Saturday, January 31, 2015

A Most Violent Year / ***1/2 (2014)

“I woke up this morning feeling very good about this.”

Feelings play an integral part in the framework of “A Most Violent Year,” not in the sense that they open up proverbial emotional states or expose mental wounds – although we suspect they do trickle beneath the surface – but more directly in regards to how they rouse the heart of a man who refuses to stray from a personal philosophy. In an integral moment of dialogue, his words strip him of all illusion and façade: “When it feels scary to jump, that is exactly when you jump, otherwise you end up staying in the same place your whole life.” A man who does not feel things does not abide by such conviction, otherwise he wouldn’t be so deadpan in living that mantra even as the eroding social realities of life could disrupt that prospect. It is because his heart and spirit are stalwart that he is able to reach this point in his destiny without a tarnished perspective. Some would refer to the outlook as idealistic, others still foolish. But it is a road so few travel that there is a deep-seeded fascination we have in how such ideals could endure against unstoppable forces. It’s a lonely world for any man at the wrong end of a crime spree, and certainly it must say something for one’s own feelings to stare back at the barrel of a gun without compromising against the fear.

Sunday, January 25, 2015

Blind Spot: Hitler's Secretary (2002)

In the winter of 1942, a young impressionable face came into the inner sphere of Adolf Hitler with simple aspirations of steady employment. Her name was Traudl Junge, and at age 22 all her worldly concerns came down to basic security, especially as Germany came under the rule of a regime that sought to, from an inside perspective, enhance the national workforce. A co-worker at the Chancellery had heard that the Fuhrer was seeking a private secretary and suggested that she apply for the position, and after excelling at a typing test she was whisked away into the wilderness along with a small cluster of other female applicants, where Hitler was privately obsessing over military orders in one of his many bunkers. She had never seen the dictator outside of political rallies or propaganda news reels, but at the center of her line of sight she discovered a courteous and mannered personality – far from the fiery oratorical genius that the public saw so regularly. In many ways, that was just as dangerous as it was disarming; Junge was the oldest child in a family without a male parental figure, and to her his almost fatherly sense of delicacy with the applicants was a refreshing quality, an aspect that seemed to fill a quiet void in her to be coddled like an affectionate child. It never dawned on her through the course of her employment that her boss led a life of dubious distinction, nor did she come to realize the depth of the atrocities he committed until long after the flames of war had dissipated.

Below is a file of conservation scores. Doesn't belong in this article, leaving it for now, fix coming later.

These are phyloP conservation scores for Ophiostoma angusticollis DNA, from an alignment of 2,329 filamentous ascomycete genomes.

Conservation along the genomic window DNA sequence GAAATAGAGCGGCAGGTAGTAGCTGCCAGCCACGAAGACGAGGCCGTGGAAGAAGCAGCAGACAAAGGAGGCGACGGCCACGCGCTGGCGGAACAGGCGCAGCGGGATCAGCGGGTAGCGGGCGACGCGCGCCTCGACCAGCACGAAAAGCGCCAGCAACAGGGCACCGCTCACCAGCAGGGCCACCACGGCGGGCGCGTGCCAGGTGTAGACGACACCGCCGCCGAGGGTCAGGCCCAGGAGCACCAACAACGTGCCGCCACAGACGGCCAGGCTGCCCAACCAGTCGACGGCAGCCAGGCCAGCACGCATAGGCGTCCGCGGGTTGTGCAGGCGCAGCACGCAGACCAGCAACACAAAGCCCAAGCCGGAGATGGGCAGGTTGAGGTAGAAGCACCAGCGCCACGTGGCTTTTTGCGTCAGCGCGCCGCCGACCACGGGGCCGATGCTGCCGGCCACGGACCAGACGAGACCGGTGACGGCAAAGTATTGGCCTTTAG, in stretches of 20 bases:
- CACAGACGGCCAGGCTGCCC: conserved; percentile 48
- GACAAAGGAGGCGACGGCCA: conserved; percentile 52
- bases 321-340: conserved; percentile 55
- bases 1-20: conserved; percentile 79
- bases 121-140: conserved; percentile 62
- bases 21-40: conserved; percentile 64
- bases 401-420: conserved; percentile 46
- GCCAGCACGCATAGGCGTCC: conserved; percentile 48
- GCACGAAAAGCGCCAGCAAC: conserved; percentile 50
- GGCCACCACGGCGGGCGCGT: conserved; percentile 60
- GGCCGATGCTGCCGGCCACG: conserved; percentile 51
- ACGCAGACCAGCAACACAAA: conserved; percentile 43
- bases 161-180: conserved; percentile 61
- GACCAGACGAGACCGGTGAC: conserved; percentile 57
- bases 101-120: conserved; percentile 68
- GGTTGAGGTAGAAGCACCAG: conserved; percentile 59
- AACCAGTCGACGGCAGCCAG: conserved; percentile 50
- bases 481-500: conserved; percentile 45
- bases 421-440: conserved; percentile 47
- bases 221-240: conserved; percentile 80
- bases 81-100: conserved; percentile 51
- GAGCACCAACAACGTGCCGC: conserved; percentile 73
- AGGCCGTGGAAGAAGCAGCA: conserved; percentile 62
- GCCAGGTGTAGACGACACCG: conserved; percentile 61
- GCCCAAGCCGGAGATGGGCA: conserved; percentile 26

Thursday, January 22, 2015

W.E. / **1/2 (2011)

Across a broad pool of time are the figures of two women worn down by inconsolable desires. On one end is the face of Wallis Simpson, a divorcee who would forever be outcast from British nobility because of her damaging association with King Edward VIII; on the other is Wally Winthrop, a brooding socialite in a modern world too busy to notice her internal unrest. Both are troubled beings who have gone long past the point of seeing their lives from a point of eternal optimism, and no wonder: for each, they have discovered – and lived – in the warm embrace of the ever-so-treasured fable that romance often lulls them into, only to discover that all of those storybook tribulations are elaborate ruses to mask devastating scars. For one, the love story endures beyond the limits of immense personal sacrifice, and that prospect is what drives the compulsive behaviors of the other, a woman whose own crumbling marriage becomes the catalyst in which the most important question must be confronted head-on: is it really possible to find a love so deep that one would be willing to give up everything for the sake of preserving it?